# Secrets of the Mathematical Ninja: Converting radians to degrees (precisely)

Some while ago, I covered how to convert degrees into radians (and vice versa) in your head. I missed a trick, though: I didn't tell you about the exact values, which would probably have been a bit more useful.

By definition, a circle -- 360º -- is 2π radians, which (hopefully obviously) means that a semicircle -- 180º, keep up -- is π radians. That's a handy thing to know.

## Getting into degrees

This is the wrong way! As I've said before, degrees are far inferior to radians in every possible application. But still, I imagine you might want to go back to baby-angles once in a while.

You'll quite often see an angle given in radians as some fraction of π -- π/6 or 3π/2 or similar. It's pretty easy to turn those into degrees: if you're good with fractions, just replace the π with 180 and work it out: π/6 becomes 180/6 = 30º. 3π/2 becomes 3 × 180 / 2 = 3 × 90 = 270º1.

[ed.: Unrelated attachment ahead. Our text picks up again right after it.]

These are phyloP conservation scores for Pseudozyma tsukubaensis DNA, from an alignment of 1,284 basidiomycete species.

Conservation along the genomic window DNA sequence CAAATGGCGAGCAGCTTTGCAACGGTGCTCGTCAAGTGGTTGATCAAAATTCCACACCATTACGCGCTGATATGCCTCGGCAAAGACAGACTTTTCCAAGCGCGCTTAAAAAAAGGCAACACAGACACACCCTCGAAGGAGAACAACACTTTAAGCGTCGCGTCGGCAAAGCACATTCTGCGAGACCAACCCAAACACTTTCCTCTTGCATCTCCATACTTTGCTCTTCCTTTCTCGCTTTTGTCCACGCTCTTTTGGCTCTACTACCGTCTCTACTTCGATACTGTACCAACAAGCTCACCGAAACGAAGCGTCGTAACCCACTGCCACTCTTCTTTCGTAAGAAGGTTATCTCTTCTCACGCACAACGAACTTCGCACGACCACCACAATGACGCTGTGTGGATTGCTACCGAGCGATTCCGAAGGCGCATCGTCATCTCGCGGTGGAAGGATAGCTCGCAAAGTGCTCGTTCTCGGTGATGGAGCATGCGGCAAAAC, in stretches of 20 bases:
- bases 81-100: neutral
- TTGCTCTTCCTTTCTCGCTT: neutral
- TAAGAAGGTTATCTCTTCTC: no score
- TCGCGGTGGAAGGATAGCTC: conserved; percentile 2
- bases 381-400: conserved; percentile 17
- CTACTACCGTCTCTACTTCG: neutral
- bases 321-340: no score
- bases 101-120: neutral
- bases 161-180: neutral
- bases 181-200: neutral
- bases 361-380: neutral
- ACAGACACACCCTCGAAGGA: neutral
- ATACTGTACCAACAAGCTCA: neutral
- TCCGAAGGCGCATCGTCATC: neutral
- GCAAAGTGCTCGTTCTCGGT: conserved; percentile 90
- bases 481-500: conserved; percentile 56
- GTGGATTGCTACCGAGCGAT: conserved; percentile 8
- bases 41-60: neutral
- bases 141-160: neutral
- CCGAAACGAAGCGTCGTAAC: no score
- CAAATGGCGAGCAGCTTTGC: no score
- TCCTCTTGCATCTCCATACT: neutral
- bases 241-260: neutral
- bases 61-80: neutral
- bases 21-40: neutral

If you don't like fractions, I'll sit here and roll my eyes a bit, then tell you that if there's a number on top of the fraction, you times by it; and then you divide by the number on the bottom. Meanwhile, I'll line up a Teletubbies DVD for you or something. You're an A-level student, you need to be able to work with fractions.

Ah, that's better. Turning things into radians is, of course, the way forward. It's a simple three-step process:

1. Put 180 under your degree angle, making it a fraction -- 300º becomes 300/180
2. Cancel down your fraction (here, there's a factor of 60): 5/3
3. Put a π either on top or next to the fraction -- you can write $\frac{5\pi}3$ or $\frac53 \pi$.2

And that's it. Of course, it's worth knowing the more common ones off the top of your head:

• π/6 is 30º
• π/4 is 45º
• π/3 is 60º
• π/2 is 90º

Thanks to @C_J_Smith for pointing out a mistake in the original version. ## Colin

Colin is a Weymouth maths tutor, author of several Maths For Dummies books and A-level maths guides. He started Flying Colours Maths in 2008. He lives with an espresso pot and nothing to prove.

1. If you prefer, you can do that as 540 / 2 = 270, but I prefer dividing first. Small numbers are easier to work with. []
2. Avoid, please, 5/6π. That's technically correct, but can easily be misread as 5/(6π). If you have to fall back on 'it's technically correct', you're doing it wrong. []

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